The deafening silence on veil bans

France and Belgium are racing to be the first to ban the burqa. Why wasn't that worth mentioning in

I thought that last night's debate, which supposedly concentrated on foreign affairs, was pathetically limited. As I predicted, our place in the world was discussed almost entirely through the prisms of our relationships with the US and with the European Union.

Given that, a little more examination of those relationships would have been welcome. Take the EU. Whatever you think about our membership, it is an institution that does matter -- not least because its laws supersede ours.

So why was there no mention of the unbelievable race that France and Belgium are engaged in -- the prize for winning which is to be the first country in Europe to ban the full face veil?

Belgium's parliament was due to vote on the legislation yesterday, until the government coalition collapsed after one party withdrew. This, despite the fact that according to the BBC's estimate, only 30 women in the country regularly wear the burqa or niqab. (The link above also provides a
handy guide to different kinds of face veils, incidentally.)

The French president, Nicolas Sarkozy, has ordered his government to put a bill with similar effect to parliament next month. The dignity of all women, apparently, is threatened by the under 2000 who are recorded as wearing the full veil in France.

I am no fan of either the niqab or the burqa. (I expressed my approval in October when the Dean of Al Azhar University called full face veiling "a custom that had nothing to do with the Islamic faith".) Mehdi Hasan has also discussed the subject on this site before.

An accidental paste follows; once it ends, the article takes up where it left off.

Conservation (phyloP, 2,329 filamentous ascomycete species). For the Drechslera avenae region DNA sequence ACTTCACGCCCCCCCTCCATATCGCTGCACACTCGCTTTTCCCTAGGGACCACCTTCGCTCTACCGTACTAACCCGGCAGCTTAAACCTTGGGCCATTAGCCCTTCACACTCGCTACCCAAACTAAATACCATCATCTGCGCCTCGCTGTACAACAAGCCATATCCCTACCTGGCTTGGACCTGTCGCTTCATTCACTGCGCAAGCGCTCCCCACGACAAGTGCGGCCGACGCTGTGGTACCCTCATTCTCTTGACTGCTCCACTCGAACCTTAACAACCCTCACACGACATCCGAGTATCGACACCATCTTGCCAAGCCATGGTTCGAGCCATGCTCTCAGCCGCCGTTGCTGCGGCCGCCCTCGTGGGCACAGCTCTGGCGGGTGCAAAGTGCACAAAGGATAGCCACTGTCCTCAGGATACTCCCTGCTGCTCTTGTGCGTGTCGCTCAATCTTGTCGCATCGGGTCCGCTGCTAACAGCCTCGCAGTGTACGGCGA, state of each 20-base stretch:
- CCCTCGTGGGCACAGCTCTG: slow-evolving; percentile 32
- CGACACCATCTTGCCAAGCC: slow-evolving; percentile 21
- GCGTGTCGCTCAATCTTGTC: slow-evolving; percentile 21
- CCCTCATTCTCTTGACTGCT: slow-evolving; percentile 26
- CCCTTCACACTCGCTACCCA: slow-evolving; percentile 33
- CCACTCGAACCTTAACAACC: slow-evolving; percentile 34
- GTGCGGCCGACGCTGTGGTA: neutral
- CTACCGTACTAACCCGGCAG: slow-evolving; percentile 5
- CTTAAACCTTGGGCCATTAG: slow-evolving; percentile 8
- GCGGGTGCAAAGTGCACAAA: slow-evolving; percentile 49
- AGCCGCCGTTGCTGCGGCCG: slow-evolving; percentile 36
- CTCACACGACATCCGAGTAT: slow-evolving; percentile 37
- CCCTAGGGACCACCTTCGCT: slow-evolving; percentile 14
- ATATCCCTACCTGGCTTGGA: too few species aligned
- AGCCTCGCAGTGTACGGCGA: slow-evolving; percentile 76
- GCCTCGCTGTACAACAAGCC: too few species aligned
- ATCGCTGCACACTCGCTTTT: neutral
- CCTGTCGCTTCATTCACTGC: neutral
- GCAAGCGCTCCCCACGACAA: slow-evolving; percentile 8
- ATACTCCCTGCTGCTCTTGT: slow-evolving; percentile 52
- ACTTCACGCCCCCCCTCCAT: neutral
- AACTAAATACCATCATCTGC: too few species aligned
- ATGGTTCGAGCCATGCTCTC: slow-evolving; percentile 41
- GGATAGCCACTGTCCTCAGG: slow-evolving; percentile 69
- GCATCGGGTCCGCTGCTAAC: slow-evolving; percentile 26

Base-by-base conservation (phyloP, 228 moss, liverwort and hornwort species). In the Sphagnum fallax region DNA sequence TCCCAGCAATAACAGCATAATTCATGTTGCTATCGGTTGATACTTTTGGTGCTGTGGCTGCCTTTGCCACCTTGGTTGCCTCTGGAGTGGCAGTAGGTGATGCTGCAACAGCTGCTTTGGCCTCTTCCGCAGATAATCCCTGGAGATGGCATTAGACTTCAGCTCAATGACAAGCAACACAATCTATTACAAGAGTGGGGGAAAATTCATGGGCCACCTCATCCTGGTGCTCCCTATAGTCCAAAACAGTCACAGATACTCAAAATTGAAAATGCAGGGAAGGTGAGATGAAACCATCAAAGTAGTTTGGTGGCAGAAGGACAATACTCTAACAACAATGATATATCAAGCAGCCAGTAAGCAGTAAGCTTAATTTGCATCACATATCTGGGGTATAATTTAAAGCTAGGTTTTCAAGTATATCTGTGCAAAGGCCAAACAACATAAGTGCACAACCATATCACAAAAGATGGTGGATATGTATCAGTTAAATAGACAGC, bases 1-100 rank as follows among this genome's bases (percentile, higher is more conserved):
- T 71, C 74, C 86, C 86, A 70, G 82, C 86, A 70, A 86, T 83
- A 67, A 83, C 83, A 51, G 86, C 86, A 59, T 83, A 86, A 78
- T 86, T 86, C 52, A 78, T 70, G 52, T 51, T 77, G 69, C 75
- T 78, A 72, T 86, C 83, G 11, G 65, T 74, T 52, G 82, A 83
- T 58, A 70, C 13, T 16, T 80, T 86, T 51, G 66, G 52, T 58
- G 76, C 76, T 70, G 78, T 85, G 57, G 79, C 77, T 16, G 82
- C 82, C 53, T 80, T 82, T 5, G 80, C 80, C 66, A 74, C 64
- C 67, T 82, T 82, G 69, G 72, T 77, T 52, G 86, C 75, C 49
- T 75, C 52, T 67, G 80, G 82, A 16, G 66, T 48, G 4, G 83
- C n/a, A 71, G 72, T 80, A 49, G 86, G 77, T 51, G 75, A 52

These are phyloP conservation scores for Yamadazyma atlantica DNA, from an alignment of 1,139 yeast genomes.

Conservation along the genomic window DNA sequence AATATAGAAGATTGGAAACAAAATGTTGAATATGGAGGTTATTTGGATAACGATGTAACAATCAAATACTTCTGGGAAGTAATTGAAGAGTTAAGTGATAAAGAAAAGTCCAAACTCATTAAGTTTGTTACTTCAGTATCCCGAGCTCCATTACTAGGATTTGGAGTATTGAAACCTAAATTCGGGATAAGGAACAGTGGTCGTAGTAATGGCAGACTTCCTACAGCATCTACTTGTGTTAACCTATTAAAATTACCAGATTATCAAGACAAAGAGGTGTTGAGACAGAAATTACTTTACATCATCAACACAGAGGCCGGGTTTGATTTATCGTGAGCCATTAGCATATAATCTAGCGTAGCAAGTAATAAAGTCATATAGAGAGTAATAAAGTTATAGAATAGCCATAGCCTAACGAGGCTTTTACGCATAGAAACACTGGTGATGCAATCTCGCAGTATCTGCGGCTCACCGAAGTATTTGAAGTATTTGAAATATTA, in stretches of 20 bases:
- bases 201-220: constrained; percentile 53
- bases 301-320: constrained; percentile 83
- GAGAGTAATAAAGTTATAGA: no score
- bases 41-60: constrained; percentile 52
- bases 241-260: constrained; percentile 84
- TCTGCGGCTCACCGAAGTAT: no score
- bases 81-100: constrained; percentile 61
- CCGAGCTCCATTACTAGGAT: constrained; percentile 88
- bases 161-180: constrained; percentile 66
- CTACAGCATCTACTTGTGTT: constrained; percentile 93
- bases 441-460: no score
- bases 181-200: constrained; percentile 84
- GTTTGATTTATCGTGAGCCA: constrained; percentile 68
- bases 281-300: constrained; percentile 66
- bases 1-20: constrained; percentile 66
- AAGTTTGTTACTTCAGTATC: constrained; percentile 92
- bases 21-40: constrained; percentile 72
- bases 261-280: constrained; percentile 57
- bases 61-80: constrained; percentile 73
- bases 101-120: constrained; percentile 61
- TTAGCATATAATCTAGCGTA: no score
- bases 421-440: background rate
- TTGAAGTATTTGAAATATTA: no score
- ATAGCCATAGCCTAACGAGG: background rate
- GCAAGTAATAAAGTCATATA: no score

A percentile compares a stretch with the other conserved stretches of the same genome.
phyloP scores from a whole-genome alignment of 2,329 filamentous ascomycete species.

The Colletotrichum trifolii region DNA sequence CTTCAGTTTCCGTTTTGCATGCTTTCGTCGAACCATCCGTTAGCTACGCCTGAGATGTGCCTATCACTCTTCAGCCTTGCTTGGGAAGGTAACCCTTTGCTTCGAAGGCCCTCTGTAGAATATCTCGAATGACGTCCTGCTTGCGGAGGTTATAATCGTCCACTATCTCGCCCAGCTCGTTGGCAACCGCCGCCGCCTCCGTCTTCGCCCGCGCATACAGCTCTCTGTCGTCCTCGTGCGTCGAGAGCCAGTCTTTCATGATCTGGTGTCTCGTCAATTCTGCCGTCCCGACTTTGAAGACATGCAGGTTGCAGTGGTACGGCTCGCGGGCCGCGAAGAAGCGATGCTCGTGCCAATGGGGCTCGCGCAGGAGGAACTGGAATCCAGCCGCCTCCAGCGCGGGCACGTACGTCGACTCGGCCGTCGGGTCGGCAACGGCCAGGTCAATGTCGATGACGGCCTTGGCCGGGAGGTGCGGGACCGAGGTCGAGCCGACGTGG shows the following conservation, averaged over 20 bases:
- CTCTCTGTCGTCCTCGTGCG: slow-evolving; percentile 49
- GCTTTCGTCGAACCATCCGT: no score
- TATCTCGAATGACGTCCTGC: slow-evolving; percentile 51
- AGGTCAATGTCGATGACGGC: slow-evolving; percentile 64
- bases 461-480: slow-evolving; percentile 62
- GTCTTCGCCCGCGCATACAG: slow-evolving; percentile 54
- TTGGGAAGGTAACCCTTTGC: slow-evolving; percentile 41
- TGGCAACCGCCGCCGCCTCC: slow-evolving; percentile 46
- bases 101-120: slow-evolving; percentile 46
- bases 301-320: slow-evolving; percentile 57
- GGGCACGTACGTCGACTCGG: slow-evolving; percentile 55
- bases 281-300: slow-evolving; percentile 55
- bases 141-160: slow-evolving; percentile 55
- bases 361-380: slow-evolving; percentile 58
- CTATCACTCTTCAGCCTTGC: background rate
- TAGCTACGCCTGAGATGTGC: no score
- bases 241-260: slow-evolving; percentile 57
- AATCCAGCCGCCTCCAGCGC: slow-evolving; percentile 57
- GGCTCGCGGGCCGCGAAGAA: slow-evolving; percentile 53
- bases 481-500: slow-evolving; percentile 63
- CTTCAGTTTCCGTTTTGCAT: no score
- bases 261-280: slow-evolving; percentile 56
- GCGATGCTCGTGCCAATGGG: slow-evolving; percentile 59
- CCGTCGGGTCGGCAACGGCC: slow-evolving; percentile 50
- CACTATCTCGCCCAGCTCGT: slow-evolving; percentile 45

But were these extraordinary moves on the part of two of our closest European neighbours not worth a mention in last night's debate? After all, what does it say about the continent's great traditions of tolerance and liberty that two countries wish to legislate specifically to tell a tiny number of women how they should dress?

It's understandable that our attention is concentrated inwards during an election. But I still find the deafening silence on this astonishing. Or are we happy for some minorities to be less equal than others?

Sholto Byrnes is a Contributing Editor to the New Statesman
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PMQs review: Theresa May shows again that Brexit means hard Brexit

The Prime Minister's promise of "an end to free movement" is incompatible with single market membership. 

Theresa May, it is commonly said, has told us nothing about Brexit. At today's PMQs, Jeremy Corbyn ran with this line, demanding that May offer "some clarity". In response, as she has before, May stated what has become her defining aim: "an end to free movement". This vow makes a "hard Brexit" (or "chaotic Brexit" as Corbyn called it) all but inevitable. The EU regards the "four freedoms" (goods, capital, services and people) as indivisible and will not grant the UK an exemption. The risk of empowering eurosceptics elsewhere is too great. Only at the cost of leaving the single market will the UK regain control of immigration.

May sought to open up a dividing line by declaring that "the Labour Party wants to continue with free movement" (it has refused to rule out its continuation). "I want to deliver on the will of the British people, he is trying to frustrate the British people," she said. The problem is determining what the people's will is. Though polls show voters want control of free movement, they also show they want to maintain single market membership. It is not only Boris Johnson who is pro-having cake and pro-eating it. 

Corbyn later revealed that he had been "consulting the great philosophers" as to the meaning of Brexit (a possible explanation for the non-mention of Heathrow, Zac Goldsmith's resignation and May's Goldman Sachs speech). "All I can come up with is Baldrick, who says our cunning plan is to have no plan," he quipped. Without missing a beat, May replied: "I'm interested that [he] chose Baldrick, of course the actor playing Baldrick was a member of the Labour Party, as I recall." (Tony Robinson, a Corbyn critic ("crap leader"), later tweeted that he still is one). "We're going to deliver the best possible deal in goods and services and we're going to deliver an end to free movement," May continued. The problem for her is that the latter aim means that the "best possible deal" may be a long way from the best. 

George Eaton is political editor of the New Statesman.